“We’re happy with the way it’s gone,” Andrews says. “We’ve definitely noticed the strengths of the Star Wars franchise. It is one of those unbelievable ones where everyone gets it, and you realise how strong Disney is as a global powerhouse and branding company.”

Andrews saysPlox will continue to develop its charger and accessories business, with a focus on a ‘junior’ product line, but the success of the Death Star hasdefinitely got the company considering other licencing deals.

Andrews is adamant that other brands should not feel trepidations when reaching out to behemoths like Disney.

“Just take the punt,” Andrews says. “If you’ve got a good idea and want to run with it, reach out. It doesn’t hurt these days to make a phone call or send an email.”

Follow CMO on Twitter: @CMOAustralia, take part in the CMO conversation on LinkedIn: CMO ANZ, join us on Facebook: https://www.facebook.com/CMOAustralia, or check us out on Google+:+google.com/+CmoAu

Join the newsletter!

Or

Sign up to gain exclusive access to email subscriptions, event invitations, competitions, giveaways, and much more.

Membership is free, and your security and privacy remain protected. View our privacy policy before signing up.

Error: Please check your email address.
Show Comments

Blog Posts

CMOs are talking the CX talk, but not yet walking the walk

Customer experience is eclipsing product as a competitive differentiator. CMOs are recognising this shift and talking the talk. But are they also walking the walk?

Will our manners go the same way as texting when robotic servants take over?

Much of the talk in the industry is focused on the limited amount of time that screens have left in our lives.

Katja Forbes

Founder and chief, sfyte

Social purpose: Oxygen for your brand health vitals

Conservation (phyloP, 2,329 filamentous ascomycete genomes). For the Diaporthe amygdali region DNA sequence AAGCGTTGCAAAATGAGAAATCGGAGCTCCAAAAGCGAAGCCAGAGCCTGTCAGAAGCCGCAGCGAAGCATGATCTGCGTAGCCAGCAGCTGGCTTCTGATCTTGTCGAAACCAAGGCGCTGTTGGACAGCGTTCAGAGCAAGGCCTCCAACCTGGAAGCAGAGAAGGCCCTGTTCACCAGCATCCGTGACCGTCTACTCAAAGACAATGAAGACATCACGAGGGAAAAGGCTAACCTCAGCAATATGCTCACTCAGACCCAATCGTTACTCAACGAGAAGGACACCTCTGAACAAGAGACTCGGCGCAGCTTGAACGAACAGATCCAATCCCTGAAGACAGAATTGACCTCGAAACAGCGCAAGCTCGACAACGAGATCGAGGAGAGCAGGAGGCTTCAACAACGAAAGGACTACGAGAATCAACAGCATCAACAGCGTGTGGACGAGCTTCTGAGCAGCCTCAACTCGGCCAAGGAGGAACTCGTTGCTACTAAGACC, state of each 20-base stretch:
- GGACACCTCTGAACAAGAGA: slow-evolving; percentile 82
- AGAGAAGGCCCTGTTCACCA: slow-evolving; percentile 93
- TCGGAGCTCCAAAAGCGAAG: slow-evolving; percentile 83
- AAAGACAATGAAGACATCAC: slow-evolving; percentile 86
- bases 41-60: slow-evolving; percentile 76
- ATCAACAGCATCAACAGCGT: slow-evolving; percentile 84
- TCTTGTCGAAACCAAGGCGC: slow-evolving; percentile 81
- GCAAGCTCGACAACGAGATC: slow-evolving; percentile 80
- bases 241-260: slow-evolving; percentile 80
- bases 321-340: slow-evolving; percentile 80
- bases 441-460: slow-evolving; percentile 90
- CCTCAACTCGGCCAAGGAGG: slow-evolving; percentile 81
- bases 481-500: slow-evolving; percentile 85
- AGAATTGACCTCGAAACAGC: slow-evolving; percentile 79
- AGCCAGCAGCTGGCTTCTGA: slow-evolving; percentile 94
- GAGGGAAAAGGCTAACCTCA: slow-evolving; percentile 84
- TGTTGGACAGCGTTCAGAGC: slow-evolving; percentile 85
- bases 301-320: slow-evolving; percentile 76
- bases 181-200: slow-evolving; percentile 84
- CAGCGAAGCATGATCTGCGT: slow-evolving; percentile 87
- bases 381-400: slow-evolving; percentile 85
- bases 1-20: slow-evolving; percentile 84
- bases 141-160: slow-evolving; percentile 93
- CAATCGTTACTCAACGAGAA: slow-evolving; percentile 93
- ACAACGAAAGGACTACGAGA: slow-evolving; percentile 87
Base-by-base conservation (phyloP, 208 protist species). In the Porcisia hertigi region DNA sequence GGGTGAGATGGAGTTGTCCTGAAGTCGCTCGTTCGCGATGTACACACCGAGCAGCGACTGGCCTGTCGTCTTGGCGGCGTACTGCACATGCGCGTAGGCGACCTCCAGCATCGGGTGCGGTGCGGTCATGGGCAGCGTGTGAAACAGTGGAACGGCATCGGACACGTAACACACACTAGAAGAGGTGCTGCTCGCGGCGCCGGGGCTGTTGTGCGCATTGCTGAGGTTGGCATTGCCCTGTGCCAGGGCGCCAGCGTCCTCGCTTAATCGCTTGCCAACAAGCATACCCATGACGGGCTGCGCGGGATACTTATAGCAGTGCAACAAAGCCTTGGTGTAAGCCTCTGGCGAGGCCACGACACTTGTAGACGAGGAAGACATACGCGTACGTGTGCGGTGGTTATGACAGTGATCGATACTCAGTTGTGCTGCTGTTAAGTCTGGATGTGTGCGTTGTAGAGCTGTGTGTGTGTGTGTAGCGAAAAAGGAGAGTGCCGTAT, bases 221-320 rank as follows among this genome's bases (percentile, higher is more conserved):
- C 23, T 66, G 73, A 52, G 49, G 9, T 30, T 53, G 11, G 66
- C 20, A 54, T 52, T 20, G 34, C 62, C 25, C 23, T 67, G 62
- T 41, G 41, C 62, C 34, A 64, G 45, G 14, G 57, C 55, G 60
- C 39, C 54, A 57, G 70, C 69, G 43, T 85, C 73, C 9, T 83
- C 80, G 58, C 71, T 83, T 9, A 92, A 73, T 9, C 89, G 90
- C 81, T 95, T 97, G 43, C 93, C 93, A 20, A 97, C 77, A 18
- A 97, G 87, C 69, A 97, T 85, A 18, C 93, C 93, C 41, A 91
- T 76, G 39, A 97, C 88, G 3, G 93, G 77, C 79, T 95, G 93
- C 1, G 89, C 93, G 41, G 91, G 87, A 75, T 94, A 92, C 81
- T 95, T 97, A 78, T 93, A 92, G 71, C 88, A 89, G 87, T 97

If trust is the new currency, then we’re in deep trouble. Here's why.

Carolyn Butler-Madden

Founder and CEO, Sunday Lunch

Welcome to AVANT LOANS, Do you need a genuine loan Online to secure your Bills? Starts a new business? Do you need a personal loan? or Bu...

Avant Loan

CMO's top 8 martech stories for the week - 14 June 2018

Read more

The things who have mentioned are very convincing and will certainly work.

Lunna Walker

Xero evolves to fit a changing marketplace

Read more

Do you need a loan for Business? Debt? school loan? medical loan? Have you been denied of loans in the bank and other companies? then you...

larry

News Corp confirms CMO is out

Read more

The use of the virtual reality and the additional reality in marketing are only the first steps to the unlimited possibilities. When you ...

Viri VR

Treasury Wine Estates ramps up consumer engagement with augmented reality app portfolio

Read more

I have heel pain and need arch support for my tired feet. I first wore them around the house for an hour or two at a time, as suggested. ...

akshayv

Branded CEO: The power of the personal

Read more

Latest Podcast

More podcasts

Sign in